Since 1954, this nationwide organization has worked to protect animals

The Humane Society of the United States was founded in 1954 in order "to create a humane and sustainable world for all animals." The Humane Society boasts more than 11 million members, making it the country's most effective animal protection organization.

The organization's purpose. The HSUS has stayed true to its founding principles by "celebrating animals and confronting cruelty." The Humane Society's mission is "to forge a lasting and comprehensive change in human consciousness of and behavior toward all animals in order to prevent animal cruelty, exploitation, and neglect, and to protect wild habitats and the entire community of life."

The organization's methods. Education, advocacy, public policy reform, and the empowerment of supporters and partners characterize the Humane Society's efforts to accomplish its mission. HSUS emphasizes its respect for laws and the feelings of others as it moves forward to accomplish its goals. The Humane Society has direct animal care centers throughout the United States that assist thousands of animals, send lobbyists to Congress and educate the public about animal cruelty issues.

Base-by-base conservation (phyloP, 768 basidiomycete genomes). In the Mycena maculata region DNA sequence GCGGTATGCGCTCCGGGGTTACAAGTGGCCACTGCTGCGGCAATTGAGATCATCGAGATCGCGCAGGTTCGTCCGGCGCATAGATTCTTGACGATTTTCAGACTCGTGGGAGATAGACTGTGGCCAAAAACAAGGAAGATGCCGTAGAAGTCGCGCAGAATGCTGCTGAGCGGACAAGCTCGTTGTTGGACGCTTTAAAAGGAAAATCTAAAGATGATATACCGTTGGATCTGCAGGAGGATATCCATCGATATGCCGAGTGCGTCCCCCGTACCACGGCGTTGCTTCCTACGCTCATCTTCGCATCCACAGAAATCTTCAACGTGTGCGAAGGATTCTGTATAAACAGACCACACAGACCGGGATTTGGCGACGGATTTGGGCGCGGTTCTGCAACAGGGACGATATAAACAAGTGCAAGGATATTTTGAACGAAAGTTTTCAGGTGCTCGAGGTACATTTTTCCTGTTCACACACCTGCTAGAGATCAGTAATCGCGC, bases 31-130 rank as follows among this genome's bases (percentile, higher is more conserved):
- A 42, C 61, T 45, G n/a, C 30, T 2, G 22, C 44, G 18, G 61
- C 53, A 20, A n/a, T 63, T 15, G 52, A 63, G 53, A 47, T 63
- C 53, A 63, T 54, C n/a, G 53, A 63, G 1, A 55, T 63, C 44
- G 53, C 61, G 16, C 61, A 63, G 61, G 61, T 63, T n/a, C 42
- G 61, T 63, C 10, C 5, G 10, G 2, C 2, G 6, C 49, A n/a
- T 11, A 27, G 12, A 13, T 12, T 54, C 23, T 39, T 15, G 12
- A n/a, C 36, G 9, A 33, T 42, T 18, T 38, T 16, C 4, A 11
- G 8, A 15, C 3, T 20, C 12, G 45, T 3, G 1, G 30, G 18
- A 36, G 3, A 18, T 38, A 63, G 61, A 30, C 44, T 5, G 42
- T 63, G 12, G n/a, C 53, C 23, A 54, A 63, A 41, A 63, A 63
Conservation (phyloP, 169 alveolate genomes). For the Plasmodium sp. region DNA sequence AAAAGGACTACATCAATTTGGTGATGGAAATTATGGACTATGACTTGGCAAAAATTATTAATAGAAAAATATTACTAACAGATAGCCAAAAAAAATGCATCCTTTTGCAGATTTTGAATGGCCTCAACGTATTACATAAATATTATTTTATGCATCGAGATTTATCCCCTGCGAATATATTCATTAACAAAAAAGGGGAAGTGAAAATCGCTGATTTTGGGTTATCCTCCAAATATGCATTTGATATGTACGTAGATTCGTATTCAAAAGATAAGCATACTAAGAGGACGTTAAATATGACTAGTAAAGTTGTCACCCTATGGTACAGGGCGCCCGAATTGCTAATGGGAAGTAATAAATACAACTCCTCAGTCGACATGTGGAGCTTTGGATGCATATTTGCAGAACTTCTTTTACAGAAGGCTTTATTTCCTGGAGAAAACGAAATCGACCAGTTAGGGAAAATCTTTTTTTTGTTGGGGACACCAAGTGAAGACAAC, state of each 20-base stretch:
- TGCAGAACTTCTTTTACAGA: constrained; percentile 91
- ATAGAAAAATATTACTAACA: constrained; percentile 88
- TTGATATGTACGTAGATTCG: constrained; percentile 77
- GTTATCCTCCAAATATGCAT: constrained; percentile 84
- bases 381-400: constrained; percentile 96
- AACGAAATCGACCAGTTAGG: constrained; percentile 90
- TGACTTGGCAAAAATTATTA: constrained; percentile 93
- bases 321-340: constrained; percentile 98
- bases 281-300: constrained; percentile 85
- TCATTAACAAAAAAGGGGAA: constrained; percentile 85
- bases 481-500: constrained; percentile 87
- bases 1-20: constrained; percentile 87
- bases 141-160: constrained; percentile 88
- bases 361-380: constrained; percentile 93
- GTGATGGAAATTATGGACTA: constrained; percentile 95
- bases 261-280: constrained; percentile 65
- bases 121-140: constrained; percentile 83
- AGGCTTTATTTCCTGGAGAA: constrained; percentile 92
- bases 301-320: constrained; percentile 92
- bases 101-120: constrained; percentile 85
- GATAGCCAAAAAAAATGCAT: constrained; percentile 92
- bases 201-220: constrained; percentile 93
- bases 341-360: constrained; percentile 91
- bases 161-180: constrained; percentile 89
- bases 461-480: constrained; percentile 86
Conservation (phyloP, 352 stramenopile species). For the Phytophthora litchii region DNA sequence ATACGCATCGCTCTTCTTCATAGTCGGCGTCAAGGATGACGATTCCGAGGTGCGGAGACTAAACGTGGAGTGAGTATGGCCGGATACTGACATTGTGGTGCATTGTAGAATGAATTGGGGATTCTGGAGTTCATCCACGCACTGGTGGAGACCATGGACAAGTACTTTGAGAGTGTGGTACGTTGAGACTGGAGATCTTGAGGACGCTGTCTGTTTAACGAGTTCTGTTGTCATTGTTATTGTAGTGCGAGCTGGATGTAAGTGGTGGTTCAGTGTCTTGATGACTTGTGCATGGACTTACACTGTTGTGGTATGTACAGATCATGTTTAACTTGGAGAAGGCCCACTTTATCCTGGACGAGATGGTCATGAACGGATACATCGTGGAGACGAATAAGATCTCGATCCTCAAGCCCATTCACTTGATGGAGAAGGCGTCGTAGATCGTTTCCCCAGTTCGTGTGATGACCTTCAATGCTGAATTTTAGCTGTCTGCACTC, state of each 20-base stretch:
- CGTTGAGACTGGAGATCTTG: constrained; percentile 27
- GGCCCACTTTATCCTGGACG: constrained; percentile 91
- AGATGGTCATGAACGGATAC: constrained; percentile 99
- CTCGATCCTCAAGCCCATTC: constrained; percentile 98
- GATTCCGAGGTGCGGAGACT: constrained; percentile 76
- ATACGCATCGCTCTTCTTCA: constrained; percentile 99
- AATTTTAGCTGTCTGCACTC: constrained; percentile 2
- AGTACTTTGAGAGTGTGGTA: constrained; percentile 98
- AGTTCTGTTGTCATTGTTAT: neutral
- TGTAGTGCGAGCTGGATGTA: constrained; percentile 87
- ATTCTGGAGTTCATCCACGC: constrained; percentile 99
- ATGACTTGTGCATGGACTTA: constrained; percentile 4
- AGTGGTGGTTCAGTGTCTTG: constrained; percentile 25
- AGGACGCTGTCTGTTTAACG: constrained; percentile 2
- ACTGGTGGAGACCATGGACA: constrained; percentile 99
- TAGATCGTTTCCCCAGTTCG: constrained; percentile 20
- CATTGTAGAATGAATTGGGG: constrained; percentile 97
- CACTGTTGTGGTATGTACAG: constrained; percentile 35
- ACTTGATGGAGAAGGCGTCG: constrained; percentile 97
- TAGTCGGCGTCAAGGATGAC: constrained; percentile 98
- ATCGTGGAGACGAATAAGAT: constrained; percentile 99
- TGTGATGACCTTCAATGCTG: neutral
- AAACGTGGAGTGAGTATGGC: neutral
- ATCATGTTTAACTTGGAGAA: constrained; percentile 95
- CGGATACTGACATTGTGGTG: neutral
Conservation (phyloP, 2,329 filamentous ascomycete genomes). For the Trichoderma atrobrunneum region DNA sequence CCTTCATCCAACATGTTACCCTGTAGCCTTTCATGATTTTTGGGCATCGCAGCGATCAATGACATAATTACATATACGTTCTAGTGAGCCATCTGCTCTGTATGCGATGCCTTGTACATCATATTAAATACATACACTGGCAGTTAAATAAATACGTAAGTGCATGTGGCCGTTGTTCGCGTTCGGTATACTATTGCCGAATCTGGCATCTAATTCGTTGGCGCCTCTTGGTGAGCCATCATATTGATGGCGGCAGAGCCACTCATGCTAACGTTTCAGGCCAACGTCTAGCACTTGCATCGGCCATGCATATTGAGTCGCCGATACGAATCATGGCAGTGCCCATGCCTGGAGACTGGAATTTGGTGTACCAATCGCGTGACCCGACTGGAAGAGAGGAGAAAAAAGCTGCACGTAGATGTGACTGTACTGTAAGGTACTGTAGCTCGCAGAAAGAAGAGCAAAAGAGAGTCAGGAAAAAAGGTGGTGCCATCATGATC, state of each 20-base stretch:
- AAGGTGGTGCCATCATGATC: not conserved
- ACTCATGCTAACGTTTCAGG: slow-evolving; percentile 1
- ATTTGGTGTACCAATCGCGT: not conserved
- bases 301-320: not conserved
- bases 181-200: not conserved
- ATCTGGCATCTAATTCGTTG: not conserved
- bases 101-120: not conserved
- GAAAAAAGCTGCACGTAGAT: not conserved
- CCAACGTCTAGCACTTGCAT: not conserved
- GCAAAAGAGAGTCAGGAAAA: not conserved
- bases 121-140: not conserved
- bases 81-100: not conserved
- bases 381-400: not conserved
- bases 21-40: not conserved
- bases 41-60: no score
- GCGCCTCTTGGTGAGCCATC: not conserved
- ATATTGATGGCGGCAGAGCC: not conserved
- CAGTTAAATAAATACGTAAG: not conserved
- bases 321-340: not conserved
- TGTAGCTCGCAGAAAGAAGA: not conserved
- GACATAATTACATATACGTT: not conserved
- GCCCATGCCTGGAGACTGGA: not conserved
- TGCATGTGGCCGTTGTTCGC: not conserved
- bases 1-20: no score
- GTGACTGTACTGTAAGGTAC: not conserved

Specific Humane Society projects. The HSUS sponsors animal protection initiatives that include the prevention of animal cruelty and fighting, the elimination of puppy mills and overpopulation, the prevention of seal hunts and the fur trade, the ending of wildlife abuse, and the prevention of horse slaughter and equine abuse. The society aids animal rescue services, pet adoption, spay/neuter initiatives and direct care for animals at centers throughout the country.

Local humane societies. Local humane societies are not run by the Humane Society of the United States. They are independent establishments that serve the needs of their local communities. The HSUS does, however, work with local societies through training, evaluations, publications and other professional services.

What you can do to support the Humane Society. In addition to making donations at its website, by phone or by mail, HSUS lists several ways to support its causes, including contacting local law enforcement if you witness animal abuse, getting ID tags for your pet, preparing a disaster plan that includes your pet, adopting a pet and contacting your representatives in Congress in support of HSUS initiatives.